75 per cent, of the apple crop where
nothing is done to prevent it. A little
moth deposits eggs on the young apples
soon after the blossoms have fallen, and
from these worms hatch out which
gnaw their way into the apple through
the calyx. These worms spend 20 to 110
days burrowing in the apple and then
leave the fruit for the crevices arid
rough bark of the trunks of the apple
trees to spin their cocoons, some by
crawling down the limbs, others by
dropping to the ground and then find
ing their way to the trunks. From
these cocoons moths develop in a few
days, which lay eggs for a second brood
of worms which are often more destruc
tive than the first. Spray with paris
green or arsenate of lead immediately
after blossoms have fallen, and repeat
ten days later. Band trees in June and
examine them about every ten days, de
stroying all worms and chrysalides.
If you have neglected it until now
there is still time to set trees if proper
care is used in handling them. They
should be dug with as much roots as
possible, and set immediately after dig
ging. If any leaves have formed they
should be stripped off. Among shads
trees the American elm will bear trans
planting perhaps better than any other,
and it is one of the most graceful of
trees. Shrubs that propagate by suck
ers may be safely transplanted late in
the spring. Among these are the lilac,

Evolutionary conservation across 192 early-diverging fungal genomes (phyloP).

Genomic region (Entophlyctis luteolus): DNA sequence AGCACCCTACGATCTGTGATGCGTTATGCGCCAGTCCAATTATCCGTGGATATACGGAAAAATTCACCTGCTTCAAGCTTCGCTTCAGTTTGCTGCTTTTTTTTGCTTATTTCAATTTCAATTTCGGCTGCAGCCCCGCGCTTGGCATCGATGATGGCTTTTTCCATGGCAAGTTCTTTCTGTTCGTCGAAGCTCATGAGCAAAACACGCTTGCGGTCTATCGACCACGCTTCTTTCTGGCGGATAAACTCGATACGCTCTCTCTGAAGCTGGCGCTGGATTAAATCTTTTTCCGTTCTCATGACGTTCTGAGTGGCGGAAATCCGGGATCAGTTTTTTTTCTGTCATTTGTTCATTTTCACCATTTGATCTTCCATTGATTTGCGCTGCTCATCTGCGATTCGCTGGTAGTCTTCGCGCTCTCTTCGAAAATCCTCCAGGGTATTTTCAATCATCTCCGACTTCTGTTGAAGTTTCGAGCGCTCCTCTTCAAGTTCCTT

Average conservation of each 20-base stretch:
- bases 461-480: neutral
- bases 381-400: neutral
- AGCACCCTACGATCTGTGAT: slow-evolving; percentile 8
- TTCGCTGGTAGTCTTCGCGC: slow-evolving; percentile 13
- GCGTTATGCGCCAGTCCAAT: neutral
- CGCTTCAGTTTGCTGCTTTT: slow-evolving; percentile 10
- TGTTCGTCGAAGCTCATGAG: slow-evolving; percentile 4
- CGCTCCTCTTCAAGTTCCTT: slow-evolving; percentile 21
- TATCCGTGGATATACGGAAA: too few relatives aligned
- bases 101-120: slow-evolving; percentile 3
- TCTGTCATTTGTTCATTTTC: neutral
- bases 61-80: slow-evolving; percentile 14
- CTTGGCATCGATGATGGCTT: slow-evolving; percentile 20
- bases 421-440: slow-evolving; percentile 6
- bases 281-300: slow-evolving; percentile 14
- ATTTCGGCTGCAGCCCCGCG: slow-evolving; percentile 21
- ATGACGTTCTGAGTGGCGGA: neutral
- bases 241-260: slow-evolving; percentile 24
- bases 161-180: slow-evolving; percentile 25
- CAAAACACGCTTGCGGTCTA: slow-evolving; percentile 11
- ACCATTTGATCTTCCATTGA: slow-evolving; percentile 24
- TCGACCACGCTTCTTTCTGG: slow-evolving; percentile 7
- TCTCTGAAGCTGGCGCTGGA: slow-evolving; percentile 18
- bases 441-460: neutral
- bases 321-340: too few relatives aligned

snowball, Japan quince, the flowering
almond and currant, and roses in end
less variety.
The dwarf trees of Japan have been
a never ending source of wonder to
Europeans ever since the opening of
the hermit kingdom to inspection by
the rest of the world. A single piDe,
perfect in foliage, has recently been
sold for $1,200. It is six feet high
and alleged to be 850 years old. It
has long been supposed that the
process by which Japanese gardeners
succeed in dwarfing forest trees was
a long and costly one. It is now said
that it is a simple process and that
anyone can do the trick. The follow
ing directions are given for produc
ing a miniature oak tree.
Take an orange and scoop out the
pulp. Fill the interior with a rich
mold and plant an acorn in the center
of it, leaving tj>e hole in the rind for
it to sprout through. Put it in a sun
ny place and water it frequently.
Soon after the first shoots have ap